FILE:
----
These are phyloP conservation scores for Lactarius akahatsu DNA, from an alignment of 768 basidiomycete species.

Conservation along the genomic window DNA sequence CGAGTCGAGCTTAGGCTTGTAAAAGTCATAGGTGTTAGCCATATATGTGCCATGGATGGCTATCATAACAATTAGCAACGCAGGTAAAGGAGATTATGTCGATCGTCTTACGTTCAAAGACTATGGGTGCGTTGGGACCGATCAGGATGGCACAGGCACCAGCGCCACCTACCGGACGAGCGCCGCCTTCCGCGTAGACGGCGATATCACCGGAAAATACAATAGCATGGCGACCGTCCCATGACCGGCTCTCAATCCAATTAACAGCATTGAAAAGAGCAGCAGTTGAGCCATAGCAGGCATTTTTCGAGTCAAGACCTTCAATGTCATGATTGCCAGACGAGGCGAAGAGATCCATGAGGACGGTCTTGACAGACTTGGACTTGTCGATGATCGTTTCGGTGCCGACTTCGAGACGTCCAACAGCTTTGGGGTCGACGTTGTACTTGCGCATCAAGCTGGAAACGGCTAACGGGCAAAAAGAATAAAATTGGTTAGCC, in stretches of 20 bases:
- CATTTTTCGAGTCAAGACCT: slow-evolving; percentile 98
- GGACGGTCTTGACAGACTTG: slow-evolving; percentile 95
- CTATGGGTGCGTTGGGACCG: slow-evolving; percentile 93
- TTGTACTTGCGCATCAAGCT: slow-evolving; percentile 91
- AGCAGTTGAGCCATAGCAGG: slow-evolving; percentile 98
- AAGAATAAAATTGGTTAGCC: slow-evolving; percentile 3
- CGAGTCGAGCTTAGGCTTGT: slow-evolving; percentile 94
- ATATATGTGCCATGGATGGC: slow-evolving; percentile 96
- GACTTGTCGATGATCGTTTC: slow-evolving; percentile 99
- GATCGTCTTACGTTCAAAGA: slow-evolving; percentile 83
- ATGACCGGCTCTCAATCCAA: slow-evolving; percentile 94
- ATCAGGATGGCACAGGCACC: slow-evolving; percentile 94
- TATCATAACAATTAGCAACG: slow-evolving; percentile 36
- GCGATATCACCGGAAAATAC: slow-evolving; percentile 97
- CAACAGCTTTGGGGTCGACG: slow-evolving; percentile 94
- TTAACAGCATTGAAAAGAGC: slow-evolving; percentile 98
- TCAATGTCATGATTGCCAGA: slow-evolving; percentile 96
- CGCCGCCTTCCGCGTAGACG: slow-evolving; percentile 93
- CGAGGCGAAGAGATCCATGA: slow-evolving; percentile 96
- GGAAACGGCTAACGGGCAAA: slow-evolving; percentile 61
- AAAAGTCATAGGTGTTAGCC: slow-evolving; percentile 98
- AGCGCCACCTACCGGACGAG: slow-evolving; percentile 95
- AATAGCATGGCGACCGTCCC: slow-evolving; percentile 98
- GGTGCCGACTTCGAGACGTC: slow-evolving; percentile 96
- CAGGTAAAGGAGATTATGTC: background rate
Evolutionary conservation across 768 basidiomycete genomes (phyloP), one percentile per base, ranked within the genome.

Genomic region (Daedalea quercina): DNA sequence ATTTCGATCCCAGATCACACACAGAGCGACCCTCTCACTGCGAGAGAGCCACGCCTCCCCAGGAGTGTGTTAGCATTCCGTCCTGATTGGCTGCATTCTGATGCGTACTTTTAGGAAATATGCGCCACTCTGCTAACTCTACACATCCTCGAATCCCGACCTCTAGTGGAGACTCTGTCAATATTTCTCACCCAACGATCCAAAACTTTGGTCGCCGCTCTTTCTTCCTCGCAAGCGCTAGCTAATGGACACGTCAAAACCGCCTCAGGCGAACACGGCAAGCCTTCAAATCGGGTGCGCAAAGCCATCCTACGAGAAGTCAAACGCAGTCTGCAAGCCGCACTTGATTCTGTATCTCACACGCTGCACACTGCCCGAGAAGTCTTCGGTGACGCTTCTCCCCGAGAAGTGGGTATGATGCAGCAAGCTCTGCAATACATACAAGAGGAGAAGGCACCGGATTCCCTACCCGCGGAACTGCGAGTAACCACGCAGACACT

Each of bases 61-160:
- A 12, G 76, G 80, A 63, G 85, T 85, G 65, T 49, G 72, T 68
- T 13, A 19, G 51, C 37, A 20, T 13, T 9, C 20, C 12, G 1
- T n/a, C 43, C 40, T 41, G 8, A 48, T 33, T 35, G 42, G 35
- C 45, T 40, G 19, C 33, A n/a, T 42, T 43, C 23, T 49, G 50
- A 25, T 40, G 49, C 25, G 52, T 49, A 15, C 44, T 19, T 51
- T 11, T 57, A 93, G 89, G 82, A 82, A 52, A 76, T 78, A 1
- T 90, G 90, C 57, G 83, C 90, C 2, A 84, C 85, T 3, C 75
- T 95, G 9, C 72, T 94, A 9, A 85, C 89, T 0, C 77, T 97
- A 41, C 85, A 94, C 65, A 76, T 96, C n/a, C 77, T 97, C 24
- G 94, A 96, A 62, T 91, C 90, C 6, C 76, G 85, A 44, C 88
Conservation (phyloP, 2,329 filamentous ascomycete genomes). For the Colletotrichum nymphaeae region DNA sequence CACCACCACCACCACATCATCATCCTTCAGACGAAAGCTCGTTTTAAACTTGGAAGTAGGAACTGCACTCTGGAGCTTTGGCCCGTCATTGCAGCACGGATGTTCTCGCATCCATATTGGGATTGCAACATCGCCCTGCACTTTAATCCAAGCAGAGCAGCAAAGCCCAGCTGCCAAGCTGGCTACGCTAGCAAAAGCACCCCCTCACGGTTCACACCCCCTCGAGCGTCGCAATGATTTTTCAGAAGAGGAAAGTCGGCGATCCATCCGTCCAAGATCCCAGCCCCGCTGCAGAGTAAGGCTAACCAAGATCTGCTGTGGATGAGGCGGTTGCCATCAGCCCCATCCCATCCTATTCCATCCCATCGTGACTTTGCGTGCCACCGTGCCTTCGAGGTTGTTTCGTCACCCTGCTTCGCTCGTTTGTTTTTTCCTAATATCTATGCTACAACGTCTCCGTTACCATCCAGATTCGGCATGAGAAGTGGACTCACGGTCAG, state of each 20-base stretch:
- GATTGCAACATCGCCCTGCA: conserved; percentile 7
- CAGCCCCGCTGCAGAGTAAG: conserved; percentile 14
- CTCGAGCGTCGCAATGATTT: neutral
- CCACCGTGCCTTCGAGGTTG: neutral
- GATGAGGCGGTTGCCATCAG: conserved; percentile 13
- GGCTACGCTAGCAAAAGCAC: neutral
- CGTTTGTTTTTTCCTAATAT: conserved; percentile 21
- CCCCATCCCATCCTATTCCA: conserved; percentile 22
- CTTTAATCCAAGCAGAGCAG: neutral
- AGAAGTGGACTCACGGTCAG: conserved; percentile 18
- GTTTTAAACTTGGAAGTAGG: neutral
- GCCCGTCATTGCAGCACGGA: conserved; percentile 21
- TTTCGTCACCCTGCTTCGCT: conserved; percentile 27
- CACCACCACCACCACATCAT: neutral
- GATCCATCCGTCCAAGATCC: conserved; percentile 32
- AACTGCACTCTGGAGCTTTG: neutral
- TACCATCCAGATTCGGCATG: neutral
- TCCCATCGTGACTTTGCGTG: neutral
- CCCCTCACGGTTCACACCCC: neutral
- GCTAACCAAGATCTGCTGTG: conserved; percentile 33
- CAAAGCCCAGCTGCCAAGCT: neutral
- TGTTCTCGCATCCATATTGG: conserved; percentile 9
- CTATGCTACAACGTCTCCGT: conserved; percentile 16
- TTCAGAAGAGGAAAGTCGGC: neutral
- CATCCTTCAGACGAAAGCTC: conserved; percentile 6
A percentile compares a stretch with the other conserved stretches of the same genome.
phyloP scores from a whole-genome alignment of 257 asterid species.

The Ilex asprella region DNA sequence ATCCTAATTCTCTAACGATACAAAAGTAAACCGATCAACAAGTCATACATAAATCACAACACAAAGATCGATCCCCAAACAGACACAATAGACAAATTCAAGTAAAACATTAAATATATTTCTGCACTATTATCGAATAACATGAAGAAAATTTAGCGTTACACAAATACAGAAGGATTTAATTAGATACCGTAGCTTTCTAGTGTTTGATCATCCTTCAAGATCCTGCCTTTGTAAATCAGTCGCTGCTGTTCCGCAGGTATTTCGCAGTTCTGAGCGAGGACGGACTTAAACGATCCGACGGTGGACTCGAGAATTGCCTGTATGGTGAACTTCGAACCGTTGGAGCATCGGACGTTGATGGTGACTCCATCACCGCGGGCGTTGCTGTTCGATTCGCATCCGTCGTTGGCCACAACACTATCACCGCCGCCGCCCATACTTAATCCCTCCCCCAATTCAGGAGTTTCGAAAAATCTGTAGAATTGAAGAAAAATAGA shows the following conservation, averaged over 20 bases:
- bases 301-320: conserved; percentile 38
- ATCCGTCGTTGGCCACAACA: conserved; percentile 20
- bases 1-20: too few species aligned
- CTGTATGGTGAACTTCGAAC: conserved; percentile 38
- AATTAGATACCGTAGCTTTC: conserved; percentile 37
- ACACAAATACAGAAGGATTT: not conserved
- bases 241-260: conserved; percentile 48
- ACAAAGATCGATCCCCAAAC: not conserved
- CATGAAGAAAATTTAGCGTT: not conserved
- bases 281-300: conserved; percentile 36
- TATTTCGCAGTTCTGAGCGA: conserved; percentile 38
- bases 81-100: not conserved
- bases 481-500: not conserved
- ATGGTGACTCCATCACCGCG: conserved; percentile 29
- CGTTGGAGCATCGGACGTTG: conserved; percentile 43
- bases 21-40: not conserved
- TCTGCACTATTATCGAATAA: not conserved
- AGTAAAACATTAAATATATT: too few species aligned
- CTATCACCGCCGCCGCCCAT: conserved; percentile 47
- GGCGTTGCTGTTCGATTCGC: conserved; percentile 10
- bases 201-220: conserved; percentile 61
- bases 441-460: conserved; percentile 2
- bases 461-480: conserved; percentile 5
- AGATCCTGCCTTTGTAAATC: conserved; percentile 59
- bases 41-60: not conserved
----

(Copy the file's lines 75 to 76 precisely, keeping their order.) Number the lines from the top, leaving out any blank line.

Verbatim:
- ACACAAATACAGAAGGATTT: not conserved
- bases 241-260: conserved; percentile 48